Type: Journal Article | Journal: PDA journal of pharmaceutical science and technology | Year: 2016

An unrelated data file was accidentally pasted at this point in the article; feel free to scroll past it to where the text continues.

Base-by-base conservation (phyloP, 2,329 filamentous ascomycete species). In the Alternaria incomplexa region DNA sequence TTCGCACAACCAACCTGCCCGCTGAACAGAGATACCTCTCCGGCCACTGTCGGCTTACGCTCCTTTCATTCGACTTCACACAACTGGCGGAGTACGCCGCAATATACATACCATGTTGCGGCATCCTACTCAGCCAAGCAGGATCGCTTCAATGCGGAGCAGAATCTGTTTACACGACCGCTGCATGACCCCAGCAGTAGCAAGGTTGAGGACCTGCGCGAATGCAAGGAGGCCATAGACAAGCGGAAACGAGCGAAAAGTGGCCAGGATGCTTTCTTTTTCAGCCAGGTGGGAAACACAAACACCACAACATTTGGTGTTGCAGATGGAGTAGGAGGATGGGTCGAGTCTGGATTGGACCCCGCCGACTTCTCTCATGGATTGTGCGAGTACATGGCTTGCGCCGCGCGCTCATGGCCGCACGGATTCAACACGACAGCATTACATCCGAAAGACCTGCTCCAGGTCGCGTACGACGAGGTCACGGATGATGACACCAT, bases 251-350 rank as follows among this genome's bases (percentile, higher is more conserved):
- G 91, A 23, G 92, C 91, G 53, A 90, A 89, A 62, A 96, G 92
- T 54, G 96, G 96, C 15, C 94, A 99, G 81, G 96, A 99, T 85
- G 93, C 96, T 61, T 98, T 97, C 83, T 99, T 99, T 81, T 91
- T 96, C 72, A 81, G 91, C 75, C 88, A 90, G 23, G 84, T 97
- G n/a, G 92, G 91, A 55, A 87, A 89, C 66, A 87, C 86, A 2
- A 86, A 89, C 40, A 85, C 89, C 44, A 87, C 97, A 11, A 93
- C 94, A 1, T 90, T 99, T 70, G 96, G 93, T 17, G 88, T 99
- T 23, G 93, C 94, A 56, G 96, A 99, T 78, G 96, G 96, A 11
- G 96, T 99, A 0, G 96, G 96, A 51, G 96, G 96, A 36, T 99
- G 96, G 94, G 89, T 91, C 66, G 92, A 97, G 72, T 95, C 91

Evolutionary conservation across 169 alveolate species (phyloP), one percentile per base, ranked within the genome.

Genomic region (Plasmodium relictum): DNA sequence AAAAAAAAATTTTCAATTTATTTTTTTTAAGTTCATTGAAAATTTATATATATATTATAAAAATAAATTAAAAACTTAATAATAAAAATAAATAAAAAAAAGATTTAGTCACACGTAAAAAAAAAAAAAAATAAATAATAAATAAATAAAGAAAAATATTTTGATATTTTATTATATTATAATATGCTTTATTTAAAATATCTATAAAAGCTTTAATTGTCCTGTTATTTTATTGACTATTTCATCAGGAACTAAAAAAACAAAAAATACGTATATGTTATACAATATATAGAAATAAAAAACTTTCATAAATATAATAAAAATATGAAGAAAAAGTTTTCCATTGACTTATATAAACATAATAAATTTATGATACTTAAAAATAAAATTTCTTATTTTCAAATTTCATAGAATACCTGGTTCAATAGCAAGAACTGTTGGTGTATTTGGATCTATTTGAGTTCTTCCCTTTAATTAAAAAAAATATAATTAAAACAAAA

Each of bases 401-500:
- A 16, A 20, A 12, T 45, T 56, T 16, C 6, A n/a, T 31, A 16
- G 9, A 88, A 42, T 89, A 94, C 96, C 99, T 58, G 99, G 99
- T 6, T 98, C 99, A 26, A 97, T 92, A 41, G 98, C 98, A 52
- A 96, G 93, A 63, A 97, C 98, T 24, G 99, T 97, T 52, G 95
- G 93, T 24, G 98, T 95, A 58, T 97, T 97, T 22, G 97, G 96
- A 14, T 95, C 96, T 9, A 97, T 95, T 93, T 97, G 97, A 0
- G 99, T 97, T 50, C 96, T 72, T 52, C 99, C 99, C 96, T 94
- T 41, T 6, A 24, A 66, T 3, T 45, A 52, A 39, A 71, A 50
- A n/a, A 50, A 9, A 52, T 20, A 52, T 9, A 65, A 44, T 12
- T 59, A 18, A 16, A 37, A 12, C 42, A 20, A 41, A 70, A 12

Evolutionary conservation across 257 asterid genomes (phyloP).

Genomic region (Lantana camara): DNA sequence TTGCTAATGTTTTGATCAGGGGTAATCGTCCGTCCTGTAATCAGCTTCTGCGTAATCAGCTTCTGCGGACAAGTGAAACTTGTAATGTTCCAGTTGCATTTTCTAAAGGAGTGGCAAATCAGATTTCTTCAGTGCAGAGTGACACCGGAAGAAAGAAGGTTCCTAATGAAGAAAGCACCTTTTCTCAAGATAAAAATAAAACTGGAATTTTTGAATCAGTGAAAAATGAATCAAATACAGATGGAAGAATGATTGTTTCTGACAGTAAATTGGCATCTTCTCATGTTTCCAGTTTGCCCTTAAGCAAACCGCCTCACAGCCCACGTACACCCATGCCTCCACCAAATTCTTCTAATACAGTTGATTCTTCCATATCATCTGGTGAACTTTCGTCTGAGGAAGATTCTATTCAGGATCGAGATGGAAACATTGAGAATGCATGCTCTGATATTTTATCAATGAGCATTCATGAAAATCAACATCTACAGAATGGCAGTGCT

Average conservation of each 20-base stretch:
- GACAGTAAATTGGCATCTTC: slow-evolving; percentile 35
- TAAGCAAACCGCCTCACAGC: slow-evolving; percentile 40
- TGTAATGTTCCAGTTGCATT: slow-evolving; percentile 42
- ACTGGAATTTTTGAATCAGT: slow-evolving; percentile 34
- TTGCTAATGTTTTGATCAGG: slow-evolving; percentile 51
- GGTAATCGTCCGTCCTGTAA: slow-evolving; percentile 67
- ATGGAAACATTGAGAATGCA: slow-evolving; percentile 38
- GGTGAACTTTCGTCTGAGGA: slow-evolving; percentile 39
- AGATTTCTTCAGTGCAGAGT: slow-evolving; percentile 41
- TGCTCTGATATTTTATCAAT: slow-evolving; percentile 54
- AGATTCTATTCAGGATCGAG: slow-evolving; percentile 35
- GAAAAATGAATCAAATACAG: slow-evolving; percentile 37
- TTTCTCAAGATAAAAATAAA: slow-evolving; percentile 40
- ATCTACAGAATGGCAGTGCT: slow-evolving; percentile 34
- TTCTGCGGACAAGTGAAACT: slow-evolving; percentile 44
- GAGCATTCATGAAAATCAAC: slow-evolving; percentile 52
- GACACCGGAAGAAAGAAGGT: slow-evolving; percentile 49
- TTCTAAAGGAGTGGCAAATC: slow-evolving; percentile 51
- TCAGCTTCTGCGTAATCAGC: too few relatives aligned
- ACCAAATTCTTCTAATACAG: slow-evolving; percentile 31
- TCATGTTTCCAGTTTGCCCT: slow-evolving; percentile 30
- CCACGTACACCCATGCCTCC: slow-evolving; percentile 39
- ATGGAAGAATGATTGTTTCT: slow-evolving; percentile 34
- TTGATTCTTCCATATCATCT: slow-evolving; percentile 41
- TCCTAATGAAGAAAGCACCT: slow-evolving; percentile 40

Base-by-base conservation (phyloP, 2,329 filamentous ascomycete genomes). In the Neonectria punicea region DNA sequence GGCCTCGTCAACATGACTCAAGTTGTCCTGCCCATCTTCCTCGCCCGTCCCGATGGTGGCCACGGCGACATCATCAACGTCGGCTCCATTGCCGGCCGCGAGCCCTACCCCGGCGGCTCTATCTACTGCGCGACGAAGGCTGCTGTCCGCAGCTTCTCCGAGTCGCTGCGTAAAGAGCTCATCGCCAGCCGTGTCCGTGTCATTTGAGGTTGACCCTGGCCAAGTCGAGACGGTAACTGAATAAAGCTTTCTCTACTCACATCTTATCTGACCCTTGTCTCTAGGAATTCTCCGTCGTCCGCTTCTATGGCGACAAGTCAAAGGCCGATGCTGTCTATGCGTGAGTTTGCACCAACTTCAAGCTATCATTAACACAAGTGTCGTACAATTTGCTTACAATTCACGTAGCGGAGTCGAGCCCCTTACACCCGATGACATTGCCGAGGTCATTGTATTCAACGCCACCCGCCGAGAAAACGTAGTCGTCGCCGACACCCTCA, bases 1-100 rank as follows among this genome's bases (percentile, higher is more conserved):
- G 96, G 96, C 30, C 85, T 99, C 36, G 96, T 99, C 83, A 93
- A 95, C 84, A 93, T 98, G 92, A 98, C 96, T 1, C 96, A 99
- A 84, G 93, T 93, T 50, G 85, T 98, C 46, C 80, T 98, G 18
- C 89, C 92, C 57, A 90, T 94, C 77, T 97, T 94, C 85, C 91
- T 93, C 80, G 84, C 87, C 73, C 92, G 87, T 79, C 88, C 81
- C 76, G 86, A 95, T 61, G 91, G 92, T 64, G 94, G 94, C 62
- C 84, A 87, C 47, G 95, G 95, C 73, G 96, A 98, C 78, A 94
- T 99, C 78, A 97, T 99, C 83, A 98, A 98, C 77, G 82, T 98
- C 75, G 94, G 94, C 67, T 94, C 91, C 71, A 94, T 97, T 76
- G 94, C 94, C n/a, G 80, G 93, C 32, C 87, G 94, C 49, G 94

Visible particles must be monitored as part of the control strategy for pharmaceutical products. Extraneous (foreign) particles are not acceptable in parenteral drug products. In biopharmaceuticals, formation of protein particles is recognized as an inherent quality attribute. All protein therapeutics contain particles that vary greatly in visibility and size from invisible (sub-micron) to visible (millimeter) and, as part of the control strategy, biopharmaceutical companies are required to monitor and minimize the presence of visible and sub-visible particles in their products. There is an industry-wide unmet need for particle standards for visual inspection of protein therapeutics. A new, semi-quantitative method using particle standards for assessing the levels of small, inherent visible particles is presented. This method can be used during product development to identify a formulation that minimizes particle formation and also during release and stability testing to monitor and control inherent proteinaceous visible particles.Visible particles must be monitored as part of the control strategy for parenteral biopharmaceutical drug products. In these products, formation of protein particles is a natural occurrence. All protein drugs contain particles that vary greatly in visibility and size from invisible (sub-micron) to visible (millimeter), and pharmaceutical companies are required to monitor and minimize the presence of visible and sub-visible particles in their products. There is an industry-wide unmet need for particle standards for visual inspection of protein drugs. A new, semi-quantitative method using particle standards for assessing the levels of small, naturally occurring visible particles is presented. This method can be used during drug development to identify a formulation that minimizes particle formation and also during testing of final clinical or commercial drug product to monitor and control naturally occurring proteinaceous visible particles.